News Source: 
USA Today

For 21 colleges and universities, paving paradise to put up parking lots is a thing of the past.

The Princeton Review released its Green Honor Roll, which recognizes schools that received a green rating of 99, just in time for Earth Day.

According to the Review, the rating measures "a school's performance as an environmentally aware and responsible institution" and primarily considers sustainable campus living, academic coursework in sustainability and sustainable school policies to determine the score.

Many of the schools, including Harvard University, credited their students as the force behind sustainability.

"The students understand the facts, science and knowledge out there and they want change," said Heather Henriksen, director of Harvard's Office for Sustainability. "They won't let us just teach and do research in the classroom, they want to see it in practice too."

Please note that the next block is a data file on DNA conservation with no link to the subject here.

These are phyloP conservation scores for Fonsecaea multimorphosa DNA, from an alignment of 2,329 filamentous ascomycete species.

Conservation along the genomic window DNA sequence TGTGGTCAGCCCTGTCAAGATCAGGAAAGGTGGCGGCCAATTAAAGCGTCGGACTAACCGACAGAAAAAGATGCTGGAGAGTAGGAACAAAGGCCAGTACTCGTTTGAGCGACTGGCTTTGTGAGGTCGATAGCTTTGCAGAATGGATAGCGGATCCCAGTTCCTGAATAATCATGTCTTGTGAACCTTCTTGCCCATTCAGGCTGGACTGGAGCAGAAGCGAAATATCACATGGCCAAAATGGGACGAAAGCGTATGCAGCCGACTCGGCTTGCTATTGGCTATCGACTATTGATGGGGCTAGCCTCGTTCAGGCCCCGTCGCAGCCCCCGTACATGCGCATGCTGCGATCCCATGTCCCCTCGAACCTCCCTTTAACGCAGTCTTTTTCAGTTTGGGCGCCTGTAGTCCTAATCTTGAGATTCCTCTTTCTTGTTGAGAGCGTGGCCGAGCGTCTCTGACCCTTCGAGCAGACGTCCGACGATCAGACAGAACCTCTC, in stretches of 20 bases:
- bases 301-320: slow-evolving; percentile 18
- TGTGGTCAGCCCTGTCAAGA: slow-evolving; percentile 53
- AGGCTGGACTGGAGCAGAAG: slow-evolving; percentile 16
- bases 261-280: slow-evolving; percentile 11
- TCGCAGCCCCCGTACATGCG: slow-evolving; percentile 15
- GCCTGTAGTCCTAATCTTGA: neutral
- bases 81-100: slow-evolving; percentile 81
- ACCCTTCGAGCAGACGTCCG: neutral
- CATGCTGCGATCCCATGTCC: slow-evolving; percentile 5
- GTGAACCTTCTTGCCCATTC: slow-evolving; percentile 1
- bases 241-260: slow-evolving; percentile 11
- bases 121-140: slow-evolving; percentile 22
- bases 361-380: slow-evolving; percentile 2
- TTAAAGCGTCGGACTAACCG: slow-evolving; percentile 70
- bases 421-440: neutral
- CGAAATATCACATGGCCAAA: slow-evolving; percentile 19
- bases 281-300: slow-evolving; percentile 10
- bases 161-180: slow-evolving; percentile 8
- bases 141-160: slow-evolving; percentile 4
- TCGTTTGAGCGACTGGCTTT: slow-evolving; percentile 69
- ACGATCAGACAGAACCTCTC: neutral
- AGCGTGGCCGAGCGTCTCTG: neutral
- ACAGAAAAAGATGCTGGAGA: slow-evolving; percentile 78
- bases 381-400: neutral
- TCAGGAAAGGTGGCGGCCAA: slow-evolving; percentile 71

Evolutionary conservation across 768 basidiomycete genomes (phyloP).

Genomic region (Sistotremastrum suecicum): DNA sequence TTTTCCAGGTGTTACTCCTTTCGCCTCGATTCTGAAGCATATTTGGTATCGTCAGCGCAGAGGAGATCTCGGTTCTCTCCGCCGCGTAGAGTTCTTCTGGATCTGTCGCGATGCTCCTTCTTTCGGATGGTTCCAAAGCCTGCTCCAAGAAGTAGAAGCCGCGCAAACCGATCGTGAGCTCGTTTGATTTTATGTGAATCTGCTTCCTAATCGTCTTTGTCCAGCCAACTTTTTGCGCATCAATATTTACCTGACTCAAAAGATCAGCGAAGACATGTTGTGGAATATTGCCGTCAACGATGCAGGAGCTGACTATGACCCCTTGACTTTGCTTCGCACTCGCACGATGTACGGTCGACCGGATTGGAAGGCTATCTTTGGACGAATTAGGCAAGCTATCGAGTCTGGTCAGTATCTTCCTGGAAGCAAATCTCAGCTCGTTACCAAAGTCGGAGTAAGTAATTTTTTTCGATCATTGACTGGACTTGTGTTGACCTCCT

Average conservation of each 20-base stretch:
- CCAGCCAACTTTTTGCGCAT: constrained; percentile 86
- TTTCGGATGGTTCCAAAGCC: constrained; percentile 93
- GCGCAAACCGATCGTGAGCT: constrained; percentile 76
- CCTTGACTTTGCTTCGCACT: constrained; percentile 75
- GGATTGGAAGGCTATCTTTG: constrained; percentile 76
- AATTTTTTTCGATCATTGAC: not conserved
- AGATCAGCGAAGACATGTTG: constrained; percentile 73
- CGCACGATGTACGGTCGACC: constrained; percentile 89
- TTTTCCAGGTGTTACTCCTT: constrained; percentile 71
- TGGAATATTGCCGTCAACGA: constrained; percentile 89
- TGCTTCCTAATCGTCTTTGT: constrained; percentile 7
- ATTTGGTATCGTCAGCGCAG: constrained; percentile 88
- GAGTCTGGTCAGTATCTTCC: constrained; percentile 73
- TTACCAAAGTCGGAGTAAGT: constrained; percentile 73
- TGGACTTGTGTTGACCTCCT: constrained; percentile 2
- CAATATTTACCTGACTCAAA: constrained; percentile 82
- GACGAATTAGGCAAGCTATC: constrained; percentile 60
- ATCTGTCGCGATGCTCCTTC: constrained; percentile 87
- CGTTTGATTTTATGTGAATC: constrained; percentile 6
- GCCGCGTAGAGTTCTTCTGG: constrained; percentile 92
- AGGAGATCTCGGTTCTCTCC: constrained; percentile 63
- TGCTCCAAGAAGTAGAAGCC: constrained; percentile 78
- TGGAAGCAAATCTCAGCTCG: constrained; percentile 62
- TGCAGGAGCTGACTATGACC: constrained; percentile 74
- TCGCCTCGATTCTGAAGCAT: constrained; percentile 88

At Harvard, 97% of all students use alternative transportation to get to class each day. The school also offers more than 200 environmental courses for undergraduate and graduate students.

"We want to educate future leaders of the world and use our campus to create role models who will encourage others to live sustainably too," Henriksen said.

Across the country, on the lush, green University of Washington campus in Seattle, faculty and staff use "the formative experience" of college to instill lifelong, sustainable habits, said Norm Arkans, university spokesman.

"We are a large institution with a significant carbon footprint," Arkans said. "We wanted to be practicing what we were preaching: It's good practice to limit the impact we have on the community we inhabit."

In practice, the university saves about 30 million gallons of water yearly because it replaced 1,500 old toilets. It has 15 LEED (Leadership in Energy and Environmental Design) buildings and 50% of its on-campus food offerings are organic, local or fair trade.